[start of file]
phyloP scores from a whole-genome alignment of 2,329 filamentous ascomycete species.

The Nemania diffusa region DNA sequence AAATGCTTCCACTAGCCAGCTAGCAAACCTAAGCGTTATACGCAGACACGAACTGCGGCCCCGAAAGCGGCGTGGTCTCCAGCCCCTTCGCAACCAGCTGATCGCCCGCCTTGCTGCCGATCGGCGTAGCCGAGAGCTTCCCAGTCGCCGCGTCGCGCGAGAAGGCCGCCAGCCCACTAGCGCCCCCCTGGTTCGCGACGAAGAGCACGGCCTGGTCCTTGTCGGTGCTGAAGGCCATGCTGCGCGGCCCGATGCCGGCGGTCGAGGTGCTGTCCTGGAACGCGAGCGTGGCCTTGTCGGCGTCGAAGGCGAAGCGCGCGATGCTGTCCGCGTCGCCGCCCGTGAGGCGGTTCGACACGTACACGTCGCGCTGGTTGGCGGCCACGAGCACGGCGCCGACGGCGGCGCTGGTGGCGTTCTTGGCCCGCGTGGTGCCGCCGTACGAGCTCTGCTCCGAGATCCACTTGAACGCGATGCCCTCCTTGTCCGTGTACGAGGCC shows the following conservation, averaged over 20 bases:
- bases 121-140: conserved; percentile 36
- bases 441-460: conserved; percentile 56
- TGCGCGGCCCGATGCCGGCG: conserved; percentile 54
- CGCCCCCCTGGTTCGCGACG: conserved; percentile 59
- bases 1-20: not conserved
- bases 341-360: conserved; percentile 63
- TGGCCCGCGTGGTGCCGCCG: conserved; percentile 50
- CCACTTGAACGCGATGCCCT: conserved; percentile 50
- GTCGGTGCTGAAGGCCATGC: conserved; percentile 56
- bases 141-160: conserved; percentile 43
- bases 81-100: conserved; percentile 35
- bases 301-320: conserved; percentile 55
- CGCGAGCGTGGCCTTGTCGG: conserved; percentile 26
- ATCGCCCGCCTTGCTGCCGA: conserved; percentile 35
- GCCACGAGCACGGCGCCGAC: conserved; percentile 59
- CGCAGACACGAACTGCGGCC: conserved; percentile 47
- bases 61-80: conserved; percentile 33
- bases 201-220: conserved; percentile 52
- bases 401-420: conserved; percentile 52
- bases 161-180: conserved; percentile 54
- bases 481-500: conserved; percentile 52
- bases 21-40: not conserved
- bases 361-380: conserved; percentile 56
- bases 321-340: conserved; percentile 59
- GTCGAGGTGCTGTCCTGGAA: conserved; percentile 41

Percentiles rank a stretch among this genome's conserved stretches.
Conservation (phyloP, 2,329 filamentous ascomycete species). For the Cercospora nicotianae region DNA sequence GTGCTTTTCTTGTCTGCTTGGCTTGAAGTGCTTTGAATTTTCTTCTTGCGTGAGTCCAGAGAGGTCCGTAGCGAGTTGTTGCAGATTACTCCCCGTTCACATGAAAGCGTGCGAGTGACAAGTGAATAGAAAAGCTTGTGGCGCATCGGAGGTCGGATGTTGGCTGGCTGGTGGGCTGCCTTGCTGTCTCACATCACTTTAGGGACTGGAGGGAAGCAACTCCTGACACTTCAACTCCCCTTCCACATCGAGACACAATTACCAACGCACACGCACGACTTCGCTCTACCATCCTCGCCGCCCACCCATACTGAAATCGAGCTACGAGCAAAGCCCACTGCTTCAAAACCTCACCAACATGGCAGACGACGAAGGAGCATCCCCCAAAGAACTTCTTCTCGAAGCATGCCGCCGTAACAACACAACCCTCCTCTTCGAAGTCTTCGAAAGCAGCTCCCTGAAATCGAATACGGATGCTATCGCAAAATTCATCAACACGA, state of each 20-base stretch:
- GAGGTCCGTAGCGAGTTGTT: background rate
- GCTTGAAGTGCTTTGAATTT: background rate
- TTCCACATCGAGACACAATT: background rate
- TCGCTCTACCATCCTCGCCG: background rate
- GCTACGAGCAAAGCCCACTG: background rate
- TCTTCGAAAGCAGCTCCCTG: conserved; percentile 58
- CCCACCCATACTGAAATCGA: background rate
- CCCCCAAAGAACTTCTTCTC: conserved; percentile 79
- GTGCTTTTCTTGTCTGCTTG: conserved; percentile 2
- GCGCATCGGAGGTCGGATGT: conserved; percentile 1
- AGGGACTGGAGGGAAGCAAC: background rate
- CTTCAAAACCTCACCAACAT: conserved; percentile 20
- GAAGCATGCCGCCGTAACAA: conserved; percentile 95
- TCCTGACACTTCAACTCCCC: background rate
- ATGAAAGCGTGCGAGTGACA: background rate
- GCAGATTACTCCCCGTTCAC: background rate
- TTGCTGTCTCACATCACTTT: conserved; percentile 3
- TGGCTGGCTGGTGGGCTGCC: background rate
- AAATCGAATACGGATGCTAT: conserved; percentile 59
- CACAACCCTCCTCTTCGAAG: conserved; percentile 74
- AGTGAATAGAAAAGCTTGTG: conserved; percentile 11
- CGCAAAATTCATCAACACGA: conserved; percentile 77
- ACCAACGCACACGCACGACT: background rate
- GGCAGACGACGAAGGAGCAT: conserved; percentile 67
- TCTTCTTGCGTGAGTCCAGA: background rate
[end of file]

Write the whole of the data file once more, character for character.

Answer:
phyloP scores from a whole-genome alignment of 2,329 filamentous ascomycete species.

The Nemania diffusa region DNA sequence AAATGCTTCCACTAGCCAGCTAGCAAACCTAAGCGTTATACGCAGACACGAACTGCGGCCCCGAAAGCGGCGTGGTCTCCAGCCCCTTCGCAACCAGCTGATCGCCCGCCTTGCTGCCGATCGGCGTAGCCGAGAGCTTCCCAGTCGCCGCGTCGCGCGAGAAGGCCGCCAGCCCACTAGCGCCCCCCTGGTTCGCGACGAAGAGCACGGCCTGGTCCTTGTCGGTGCTGAAGGCCATGCTGCGCGGCCCGATGCCGGCGGTCGAGGTGCTGTCCTGGAACGCGAGCGTGGCCTTGTCGGCGTCGAAGGCGAAGCGCGCGATGCTGTCCGCGTCGCCGCCCGTGAGGCGGTTCGACACGTACACGTCGCGCTGGTTGGCGGCCACGAGCACGGCGCCGACGGCGGCGCTGGTGGCGTTCTTGGCCCGCGTGGTGCCGCCGTACGAGCTCTGCTCCGAGATCCACTTGAACGCGATGCCCTCCTTGTCCGTGTACGAGGCC shows the following conservation, averaged over 20 bases:
- bases 121-140: conserved; percentile 36
- bases 441-460: conserved; percentile 56
- TGCGCGGCCCGATGCCGGCG: conserved; percentile 54
- CGCCCCCCTGGTTCGCGACG: conserved; percentile 59
- bases 1-20: not conserved
- bases 341-360: conserved; percentile 63
- TGGCCCGCGTGGTGCCGCCG: conserved; percentile 50
- CCACTTGAACGCGATGCCCT: conserved; percentile 50
- GTCGGTGCTGAAGGCCATGC: conserved; percentile 56
- bases 141-160: conserved; percentile 43
- bases 81-100: conserved; percentile 35
- bases 301-320: conserved; percentile 55
- CGCGAGCGTGGCCTTGTCGG: conserved; percentile 26
- ATCGCCCGCCTTGCTGCCGA: conserved; percentile 35
- GCCACGAGCACGGCGCCGAC: conserved; percentile 59
- CGCAGACACGAACTGCGGCC: conserved; percentile 47
- bases 61-80: conserved; percentile 33
- bases 201-220: conserved; percentile 52
- bases 401-420: conserved; percentile 52
- bases 161-180: conserved; percentile 54
- bases 481-500: conserved; percentile 52
- bases 21-40: not conserved
- bases 361-380: conserved; percentile 56
- bases 321-340: conserved; percentile 59
- GTCGAGGTGCTGTCCTGGAA: conserved; percentile 41

Percentiles rank a stretch among this genome's conserved stretches.
Conservation (phyloP, 2,329 filamentous ascomycete species). For the Cercospora nicotianae region DNA sequence GTGCTTTTCTTGTCTGCTTGGCTTGAAGTGCTTTGAATTTTCTTCTTGCGTGAGTCCAGAGAGGTCCGTAGCGAGTTGTTGCAGATTACTCCCCGTTCACATGAAAGCGTGCGAGTGACAAGTGAATAGAAAAGCTTGTGGCGCATCGGAGGTCGGATGTTGGCTGGCTGGTGGGCTGCCTTGCTGTCTCACATCACTTTAGGGACTGGAGGGAAGCAACTCCTGACACTTCAACTCCCCTTCCACATCGAGACACAATTACCAACGCACACGCACGACTTCGCTCTACCATCCTCGCCGCCCACCCATACTGAAATCGAGCTACGAGCAAAGCCCACTGCTTCAAAACCTCACCAACATGGCAGACGACGAAGGAGCATCCCCCAAAGAACTTCTTCTCGAAGCATGCCGCCGTAACAACACAACCCTCCTCTTCGAAGTCTTCGAAAGCAGCTCCCTGAAATCGAATACGGATGCTATCGCAAAATTCATCAACACGA, state of each 20-base stretch:
- GAGGTCCGTAGCGAGTTGTT: background rate
- GCTTGAAGTGCTTTGAATTT: background rate
- TTCCACATCGAGACACAATT: background rate
- TCGCTCTACCATCCTCGCCG: background rate
- GCTACGAGCAAAGCCCACTG: background rate
- TCTTCGAAAGCAGCTCCCTG: conserved; percentile 58
- CCCACCCATACTGAAATCGA: background rate
- CCCCCAAAGAACTTCTTCTC: conserved; percentile 79
- GTGCTTTTCTTGTCTGCTTG: conserved; percentile 2
- GCGCATCGGAGGTCGGATGT: conserved; percentile 1
- AGGGACTGGAGGGAAGCAAC: background rate
- CTTCAAAACCTCACCAACAT: conserved; percentile 20
- GAAGCATGCCGCCGTAACAA: conserved; percentile 95
- TCCTGACACTTCAACTCCCC: background rate
- ATGAAAGCGTGCGAGTGACA: background rate
- GCAGATTACTCCCCGTTCAC: background rate
- TTGCTGTCTCACATCACTTT: conserved; percentile 3
- TGGCTGGCTGGTGGGCTGCC: background rate
- AAATCGAATACGGATGCTAT: conserved; percentile 59
- CACAACCCTCCTCTTCGAAG: conserved; percentile 74
- AGTGAATAGAAAAGCTTGTG: conserved; percentile 11
- CGCAAAATTCATCAACACGA: conserved; percentile 77
- ACCAACGCACACGCACGACT: background rate
- GGCAGACGACGAAGGAGCAT: conserved; percentile 67
- TCTTCTTGCGTGAGTCCAGA: background rate